Negotiating Tips , Business Negotiation April 29, 2008

Negotiating Satisfaction

A negotiator should approach their negotiation much like an investor approaches the stock market. With today's wild swings in the stock market, this can be quite a challenge! But, here's what I'm talking about...

A negotiator should approach their negotiation much like an investor approaches the stock market. With today's wild swings in the stock market, this can be quite a challenge! But, here's what I'm talking about.

Prudent investors look to increase the value of their money. They look at growth potential, expected dividends, and the risks associated with an investment. Investors attempt to calculate the present value of the potential investment given the expected growth rate and dividend payouts. In this way, their investment decision is balanced against the associated risks; compared to other potential investments; and a decision is made to buy or not. Is this potential investment fairly priced, over-valued or under-valued?

A good negotiator does the same thing -- but on a very subjective level. Negotiators need to focus on the present value of satisfaction; determine the value of future satisfactions (and dissatisfaction); and compare this to making a deal, making no deal, or working to create a better deal.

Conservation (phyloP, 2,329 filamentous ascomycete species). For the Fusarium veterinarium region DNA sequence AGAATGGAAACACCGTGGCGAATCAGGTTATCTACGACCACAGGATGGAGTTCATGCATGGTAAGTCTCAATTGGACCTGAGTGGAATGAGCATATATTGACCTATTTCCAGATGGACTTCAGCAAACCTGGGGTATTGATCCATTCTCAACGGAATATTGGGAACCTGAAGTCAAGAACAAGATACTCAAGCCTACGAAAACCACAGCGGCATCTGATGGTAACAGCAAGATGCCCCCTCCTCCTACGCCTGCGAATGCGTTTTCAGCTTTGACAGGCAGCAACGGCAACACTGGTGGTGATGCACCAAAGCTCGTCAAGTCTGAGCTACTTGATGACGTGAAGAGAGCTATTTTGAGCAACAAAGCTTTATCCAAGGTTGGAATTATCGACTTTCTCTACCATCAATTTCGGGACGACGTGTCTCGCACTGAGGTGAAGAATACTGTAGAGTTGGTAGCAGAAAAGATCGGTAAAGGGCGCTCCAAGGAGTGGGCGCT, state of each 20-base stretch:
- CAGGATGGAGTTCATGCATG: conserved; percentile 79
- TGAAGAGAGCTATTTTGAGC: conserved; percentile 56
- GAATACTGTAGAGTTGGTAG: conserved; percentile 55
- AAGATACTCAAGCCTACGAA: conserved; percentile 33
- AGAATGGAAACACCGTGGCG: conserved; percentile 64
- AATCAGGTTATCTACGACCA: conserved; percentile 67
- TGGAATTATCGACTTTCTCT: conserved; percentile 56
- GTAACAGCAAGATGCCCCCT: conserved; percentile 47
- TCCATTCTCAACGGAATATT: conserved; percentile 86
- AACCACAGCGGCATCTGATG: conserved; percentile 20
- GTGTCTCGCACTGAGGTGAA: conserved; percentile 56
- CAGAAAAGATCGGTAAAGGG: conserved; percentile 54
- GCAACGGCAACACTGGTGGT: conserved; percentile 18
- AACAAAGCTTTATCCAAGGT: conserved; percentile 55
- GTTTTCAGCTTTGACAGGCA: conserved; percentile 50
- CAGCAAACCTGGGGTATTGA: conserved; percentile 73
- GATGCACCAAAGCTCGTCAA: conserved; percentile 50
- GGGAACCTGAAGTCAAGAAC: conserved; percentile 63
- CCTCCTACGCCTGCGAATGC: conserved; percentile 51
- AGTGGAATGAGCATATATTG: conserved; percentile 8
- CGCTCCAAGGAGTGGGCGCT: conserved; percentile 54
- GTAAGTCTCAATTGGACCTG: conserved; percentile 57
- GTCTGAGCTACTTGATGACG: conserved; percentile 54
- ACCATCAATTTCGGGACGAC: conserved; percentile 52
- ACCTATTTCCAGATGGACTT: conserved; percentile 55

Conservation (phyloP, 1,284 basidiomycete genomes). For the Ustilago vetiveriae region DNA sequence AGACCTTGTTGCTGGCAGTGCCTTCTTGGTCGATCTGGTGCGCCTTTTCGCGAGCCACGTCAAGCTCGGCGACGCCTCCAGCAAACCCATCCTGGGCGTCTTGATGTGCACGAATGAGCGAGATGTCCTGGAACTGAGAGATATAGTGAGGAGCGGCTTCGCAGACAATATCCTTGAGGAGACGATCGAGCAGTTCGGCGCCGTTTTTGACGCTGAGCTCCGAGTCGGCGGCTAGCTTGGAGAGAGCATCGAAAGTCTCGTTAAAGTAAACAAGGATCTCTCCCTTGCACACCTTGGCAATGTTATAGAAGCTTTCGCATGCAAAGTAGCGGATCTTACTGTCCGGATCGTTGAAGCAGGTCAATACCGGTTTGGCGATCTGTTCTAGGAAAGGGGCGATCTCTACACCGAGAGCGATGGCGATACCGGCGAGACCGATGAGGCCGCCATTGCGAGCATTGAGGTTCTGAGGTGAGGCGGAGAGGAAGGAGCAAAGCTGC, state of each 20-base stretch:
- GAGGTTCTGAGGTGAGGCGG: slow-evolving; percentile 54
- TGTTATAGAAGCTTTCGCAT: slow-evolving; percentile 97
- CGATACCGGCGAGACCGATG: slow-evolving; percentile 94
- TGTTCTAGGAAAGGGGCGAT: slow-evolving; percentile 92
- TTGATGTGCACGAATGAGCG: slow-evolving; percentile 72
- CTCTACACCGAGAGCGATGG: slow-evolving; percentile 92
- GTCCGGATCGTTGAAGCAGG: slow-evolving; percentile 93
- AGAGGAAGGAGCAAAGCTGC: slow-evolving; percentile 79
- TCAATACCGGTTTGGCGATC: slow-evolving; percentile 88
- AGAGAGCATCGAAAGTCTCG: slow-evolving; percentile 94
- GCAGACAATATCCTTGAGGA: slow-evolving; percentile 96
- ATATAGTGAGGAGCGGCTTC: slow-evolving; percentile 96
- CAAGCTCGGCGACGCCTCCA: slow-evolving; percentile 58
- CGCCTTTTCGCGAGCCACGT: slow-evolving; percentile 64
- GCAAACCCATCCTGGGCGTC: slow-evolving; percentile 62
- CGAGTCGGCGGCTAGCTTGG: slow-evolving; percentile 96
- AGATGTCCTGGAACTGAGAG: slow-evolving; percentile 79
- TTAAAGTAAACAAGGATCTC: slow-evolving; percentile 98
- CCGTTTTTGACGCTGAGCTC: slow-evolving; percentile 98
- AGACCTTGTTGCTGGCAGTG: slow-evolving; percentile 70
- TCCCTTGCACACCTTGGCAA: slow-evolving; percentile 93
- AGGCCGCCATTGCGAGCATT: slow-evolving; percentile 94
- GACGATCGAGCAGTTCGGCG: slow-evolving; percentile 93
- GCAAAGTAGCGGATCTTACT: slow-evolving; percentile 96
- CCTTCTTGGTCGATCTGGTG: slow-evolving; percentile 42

This brings up a fundamental but subtle point about any negotiation. The flow of positive and negative satisfiers in any deal is in the mind of each participant. Some participants are optimistic about the future. Others are pessimistic. Some want immediate satisfaction, while others are prepared to wait.

Much of your strength as a negotiator comes from your ability to provide satisfaction to the other party. You can help increase the present value of the deal by getting the other party to place a higher value on future satisfaction. You can do the same thing by showing the other party that future dissatisfactions are unlikely.

consessions can play a big role in creating a flow of satisfaction. But this flow between people is not a simple as it looks. Before you start making concessions to increase the other party's satisfaction, think about how you want to do it. Take into account who will benefit, in what way, when, and from what source.

A concession can provide satisfaction to the receiver now or later. Maybe the receiver wants to take it all at once or a little at a time. A concession can direct its benefits to the organization, specific parts of the organization, third parties, to the other negotiator on a personal level, or to all of them at once. Make sure your well meaning concession does indeed provide satisfaction -- and not doubt, or dissatisfaction. Concessions can move people closer together (raise satisfaction) or move people further apart (decrease satisfaction). Be careful!

Every negotiator has the same role to perform: to raise the present value of future satisfactions for the other person and help the other party reach a decision that will provide satisfaction to both parties.
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